Finnish composer Kaija Saariaho and Senegalese percussionist, songwriter and Mbalax pioneer Youssou N’Dour have been awarded the 2013 Polar Music Prize.
The prize was founded in 1989 by the highly influential publisher, lyricist and manager of ABBA, Stig Anderson, to annually recognise exceptional achievements by individual artists or groups. One of the most prestigious and unique music awards in the world, the Polar Music Prize crosses all musical divides, genres and styles.
Saariaho and N’Dour are the latest names to join a stellar list of previous winners that includes Sir Paul McCartney, Witold Lutoslawski, Ray Charles, Bob Dylan, Ravi Shankar, Stevie Wonder and Steve Reich; a roll of fame hat spans a wide range of countries and cultures.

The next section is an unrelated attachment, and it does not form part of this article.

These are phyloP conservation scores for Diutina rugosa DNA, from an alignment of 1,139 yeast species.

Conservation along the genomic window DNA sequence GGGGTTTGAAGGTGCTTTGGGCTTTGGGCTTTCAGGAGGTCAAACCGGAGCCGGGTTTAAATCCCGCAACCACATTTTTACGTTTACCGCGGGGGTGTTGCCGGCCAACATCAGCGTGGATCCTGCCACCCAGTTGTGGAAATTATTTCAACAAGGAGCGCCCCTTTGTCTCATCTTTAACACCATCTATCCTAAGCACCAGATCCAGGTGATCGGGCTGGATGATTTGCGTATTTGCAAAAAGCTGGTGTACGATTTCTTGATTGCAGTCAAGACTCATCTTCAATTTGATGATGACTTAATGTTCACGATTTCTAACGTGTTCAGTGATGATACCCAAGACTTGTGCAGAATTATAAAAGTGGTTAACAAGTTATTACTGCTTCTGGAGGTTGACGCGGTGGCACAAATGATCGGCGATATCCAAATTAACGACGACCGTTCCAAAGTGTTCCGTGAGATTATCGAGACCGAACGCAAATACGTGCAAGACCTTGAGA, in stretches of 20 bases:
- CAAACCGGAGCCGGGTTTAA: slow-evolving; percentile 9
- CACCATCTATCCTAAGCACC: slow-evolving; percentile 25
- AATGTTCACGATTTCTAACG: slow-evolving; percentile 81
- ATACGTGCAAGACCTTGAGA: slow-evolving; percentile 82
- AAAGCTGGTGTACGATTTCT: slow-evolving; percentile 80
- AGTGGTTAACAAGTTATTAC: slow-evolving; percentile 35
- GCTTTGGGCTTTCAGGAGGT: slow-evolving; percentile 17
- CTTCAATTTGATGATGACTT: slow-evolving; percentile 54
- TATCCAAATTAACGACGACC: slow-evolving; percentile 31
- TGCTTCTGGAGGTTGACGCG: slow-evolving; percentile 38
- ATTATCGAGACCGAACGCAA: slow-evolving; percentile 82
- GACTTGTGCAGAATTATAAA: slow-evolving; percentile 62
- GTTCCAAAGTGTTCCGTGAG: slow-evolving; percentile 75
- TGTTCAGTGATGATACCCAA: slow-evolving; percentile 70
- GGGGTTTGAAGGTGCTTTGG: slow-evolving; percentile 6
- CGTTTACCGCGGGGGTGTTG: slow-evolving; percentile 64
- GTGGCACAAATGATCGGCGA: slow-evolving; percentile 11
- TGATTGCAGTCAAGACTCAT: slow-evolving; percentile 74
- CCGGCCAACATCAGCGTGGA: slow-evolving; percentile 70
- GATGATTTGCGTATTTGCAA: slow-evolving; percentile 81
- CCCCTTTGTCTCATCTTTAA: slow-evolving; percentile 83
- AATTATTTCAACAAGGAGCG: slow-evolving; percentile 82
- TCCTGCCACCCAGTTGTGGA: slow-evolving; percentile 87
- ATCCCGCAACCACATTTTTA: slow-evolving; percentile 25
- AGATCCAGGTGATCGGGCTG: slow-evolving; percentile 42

The daughter of a Finnish metal worker, Kaija Saariaho wasn’t born into a musical or particularly cultured family life, but even at an early age she became extremely sensitive to the sounds she found while scanning the radio and listening to her own musical imagination. So vivid were the sounds she could create within her own mind that the young Kaija would ask her mother to turn off her pillow, assuming that the music was being produced by her bed just like the radio she played with in the day.
From such highly gifted beginners, Saariaho made her way to the Sibelius Academy in Helsinki as the only woman in her class, going on to create some of the most futuristic music of the 20th century, and continuing to innovate and blur boundaries between classical, avant-garde and electronic music today.
Check out the announcement videos below to hear how Kaija Saariaho and Youssou N’Dour were selected to win this year’s awards:
Find out more about the Polar Music Prize and its history on the official Polar Music Prize website.
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